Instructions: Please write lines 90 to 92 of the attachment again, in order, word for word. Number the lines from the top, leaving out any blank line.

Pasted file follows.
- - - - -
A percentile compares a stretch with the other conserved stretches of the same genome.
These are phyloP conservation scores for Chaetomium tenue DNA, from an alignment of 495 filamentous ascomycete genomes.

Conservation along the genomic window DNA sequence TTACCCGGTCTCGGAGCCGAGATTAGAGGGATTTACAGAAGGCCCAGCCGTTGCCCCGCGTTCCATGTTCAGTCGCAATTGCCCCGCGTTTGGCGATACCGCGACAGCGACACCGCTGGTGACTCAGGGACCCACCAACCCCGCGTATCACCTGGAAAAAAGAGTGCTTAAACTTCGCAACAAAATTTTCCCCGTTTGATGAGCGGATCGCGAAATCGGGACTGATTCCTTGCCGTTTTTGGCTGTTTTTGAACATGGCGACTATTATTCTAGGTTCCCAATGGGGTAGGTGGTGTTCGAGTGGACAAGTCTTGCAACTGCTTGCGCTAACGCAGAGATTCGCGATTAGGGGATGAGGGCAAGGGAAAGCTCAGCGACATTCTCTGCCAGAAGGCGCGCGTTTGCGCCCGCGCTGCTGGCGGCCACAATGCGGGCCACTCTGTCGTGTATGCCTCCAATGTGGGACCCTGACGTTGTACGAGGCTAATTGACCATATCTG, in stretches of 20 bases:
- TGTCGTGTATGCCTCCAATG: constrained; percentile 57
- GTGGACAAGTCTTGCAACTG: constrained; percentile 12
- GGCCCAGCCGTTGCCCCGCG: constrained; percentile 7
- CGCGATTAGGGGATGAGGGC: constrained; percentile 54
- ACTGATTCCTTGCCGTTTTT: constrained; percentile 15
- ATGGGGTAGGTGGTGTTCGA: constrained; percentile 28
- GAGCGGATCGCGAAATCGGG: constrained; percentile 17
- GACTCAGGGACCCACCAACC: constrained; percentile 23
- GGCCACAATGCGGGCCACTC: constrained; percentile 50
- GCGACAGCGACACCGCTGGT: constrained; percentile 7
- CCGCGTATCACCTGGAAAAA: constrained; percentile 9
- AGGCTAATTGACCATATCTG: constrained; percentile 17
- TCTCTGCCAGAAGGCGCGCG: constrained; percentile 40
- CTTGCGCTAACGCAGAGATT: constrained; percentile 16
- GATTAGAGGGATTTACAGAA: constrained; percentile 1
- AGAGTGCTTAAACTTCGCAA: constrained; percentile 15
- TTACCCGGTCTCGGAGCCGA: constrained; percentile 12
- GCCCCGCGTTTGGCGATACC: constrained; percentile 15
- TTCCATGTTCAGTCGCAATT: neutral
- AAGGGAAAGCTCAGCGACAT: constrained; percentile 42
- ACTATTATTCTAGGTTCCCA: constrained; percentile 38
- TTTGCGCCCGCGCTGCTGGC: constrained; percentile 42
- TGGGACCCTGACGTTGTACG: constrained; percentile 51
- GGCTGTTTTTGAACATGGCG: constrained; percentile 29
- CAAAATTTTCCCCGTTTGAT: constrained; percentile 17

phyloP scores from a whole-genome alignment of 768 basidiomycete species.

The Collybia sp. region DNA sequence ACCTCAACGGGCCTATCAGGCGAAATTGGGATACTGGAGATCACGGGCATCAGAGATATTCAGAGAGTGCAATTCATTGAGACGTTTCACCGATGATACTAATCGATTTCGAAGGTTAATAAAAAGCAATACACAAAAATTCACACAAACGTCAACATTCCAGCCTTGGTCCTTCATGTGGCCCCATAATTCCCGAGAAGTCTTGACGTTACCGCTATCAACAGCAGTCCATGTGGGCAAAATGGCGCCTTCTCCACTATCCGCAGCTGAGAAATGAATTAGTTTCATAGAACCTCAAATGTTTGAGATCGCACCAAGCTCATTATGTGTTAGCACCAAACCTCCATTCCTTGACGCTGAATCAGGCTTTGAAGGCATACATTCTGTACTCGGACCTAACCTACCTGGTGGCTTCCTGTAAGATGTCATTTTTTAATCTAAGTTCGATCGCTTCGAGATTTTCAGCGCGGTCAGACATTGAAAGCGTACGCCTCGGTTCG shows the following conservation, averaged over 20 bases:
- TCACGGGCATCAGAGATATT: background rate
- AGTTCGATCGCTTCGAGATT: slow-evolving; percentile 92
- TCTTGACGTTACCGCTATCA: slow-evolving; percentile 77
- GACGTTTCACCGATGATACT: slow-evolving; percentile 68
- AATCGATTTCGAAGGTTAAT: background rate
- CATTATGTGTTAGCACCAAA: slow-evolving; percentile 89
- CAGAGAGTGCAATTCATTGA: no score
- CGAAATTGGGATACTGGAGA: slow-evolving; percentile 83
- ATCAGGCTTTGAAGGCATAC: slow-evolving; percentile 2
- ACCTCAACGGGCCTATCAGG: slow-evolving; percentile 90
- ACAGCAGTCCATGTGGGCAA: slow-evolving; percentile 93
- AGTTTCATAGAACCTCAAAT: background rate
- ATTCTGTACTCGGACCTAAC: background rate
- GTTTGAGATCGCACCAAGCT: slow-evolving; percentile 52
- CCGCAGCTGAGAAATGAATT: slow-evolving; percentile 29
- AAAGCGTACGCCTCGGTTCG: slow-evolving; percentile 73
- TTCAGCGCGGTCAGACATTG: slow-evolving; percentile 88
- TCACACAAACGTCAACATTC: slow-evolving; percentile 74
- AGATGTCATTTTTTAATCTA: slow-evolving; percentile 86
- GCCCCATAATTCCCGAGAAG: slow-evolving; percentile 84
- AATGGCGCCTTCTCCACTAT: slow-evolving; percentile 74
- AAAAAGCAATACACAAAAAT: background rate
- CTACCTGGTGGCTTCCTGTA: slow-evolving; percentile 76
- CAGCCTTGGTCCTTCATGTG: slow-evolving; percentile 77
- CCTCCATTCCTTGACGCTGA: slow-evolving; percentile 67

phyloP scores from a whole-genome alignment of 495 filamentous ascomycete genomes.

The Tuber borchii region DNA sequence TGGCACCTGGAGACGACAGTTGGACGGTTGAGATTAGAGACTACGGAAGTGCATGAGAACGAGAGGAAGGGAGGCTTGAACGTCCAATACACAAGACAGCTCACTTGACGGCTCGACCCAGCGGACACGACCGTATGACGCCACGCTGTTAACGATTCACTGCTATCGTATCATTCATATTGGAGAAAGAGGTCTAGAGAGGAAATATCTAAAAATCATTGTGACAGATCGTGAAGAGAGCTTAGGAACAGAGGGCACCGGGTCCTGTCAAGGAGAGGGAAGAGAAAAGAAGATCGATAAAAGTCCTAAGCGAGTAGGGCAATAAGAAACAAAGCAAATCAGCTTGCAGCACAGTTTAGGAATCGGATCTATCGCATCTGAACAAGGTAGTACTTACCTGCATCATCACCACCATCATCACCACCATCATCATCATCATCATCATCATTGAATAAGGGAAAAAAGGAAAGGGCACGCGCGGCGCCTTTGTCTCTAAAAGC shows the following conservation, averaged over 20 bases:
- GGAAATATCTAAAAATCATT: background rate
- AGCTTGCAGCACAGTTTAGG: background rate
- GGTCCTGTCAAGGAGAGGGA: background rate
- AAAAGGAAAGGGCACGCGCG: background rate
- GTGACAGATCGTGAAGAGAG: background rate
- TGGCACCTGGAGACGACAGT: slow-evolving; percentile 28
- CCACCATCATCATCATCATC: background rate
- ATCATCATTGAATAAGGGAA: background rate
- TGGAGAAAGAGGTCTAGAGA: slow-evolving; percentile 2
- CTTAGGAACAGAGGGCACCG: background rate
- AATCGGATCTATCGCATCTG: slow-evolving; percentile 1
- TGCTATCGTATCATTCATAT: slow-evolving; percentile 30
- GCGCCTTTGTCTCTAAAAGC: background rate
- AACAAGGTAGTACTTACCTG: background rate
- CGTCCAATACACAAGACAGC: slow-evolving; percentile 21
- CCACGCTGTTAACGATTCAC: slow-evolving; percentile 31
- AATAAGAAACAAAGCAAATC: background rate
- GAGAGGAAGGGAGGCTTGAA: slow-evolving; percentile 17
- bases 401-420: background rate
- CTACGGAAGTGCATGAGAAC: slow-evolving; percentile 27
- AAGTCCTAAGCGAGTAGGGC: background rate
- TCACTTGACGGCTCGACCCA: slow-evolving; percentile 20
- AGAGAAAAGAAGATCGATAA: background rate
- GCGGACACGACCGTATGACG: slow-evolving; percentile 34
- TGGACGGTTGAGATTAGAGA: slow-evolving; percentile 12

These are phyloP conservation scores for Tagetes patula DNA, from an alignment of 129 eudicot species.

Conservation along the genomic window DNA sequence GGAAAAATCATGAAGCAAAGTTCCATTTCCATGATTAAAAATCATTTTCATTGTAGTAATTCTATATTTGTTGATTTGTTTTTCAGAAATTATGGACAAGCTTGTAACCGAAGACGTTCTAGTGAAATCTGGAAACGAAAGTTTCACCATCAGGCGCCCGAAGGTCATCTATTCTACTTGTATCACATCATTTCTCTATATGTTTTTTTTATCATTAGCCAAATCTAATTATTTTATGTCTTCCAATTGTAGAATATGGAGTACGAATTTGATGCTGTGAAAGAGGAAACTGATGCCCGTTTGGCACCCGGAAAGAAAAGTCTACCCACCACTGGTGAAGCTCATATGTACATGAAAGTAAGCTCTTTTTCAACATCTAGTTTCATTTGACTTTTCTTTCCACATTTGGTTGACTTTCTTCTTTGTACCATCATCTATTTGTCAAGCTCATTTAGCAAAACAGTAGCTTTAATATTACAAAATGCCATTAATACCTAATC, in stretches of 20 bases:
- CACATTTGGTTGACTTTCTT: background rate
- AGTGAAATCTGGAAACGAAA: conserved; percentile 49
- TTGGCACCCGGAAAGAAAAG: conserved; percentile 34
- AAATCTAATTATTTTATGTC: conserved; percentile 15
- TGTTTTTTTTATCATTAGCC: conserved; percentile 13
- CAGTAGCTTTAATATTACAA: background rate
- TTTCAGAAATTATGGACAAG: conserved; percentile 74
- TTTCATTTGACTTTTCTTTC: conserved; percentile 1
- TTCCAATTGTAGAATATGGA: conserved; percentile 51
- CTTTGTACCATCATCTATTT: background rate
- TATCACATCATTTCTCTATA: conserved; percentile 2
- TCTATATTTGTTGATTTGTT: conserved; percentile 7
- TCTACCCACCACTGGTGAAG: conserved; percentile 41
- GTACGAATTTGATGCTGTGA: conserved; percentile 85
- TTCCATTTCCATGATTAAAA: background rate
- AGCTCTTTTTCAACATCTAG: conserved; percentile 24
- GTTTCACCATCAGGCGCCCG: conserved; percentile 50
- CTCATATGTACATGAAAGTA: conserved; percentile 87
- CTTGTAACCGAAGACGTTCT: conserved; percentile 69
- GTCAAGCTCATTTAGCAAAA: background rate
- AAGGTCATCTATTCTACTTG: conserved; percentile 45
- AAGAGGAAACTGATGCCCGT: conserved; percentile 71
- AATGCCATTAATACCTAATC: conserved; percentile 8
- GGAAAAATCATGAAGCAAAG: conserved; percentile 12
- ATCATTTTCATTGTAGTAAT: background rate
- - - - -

- CAGTAGCTTTAATATTACAA: background rate
- TTTCAGAAATTATGGACAAG: conserved; percentile 74
- TTTCATTTGACTTTTCTTTC: conserved; percentile 1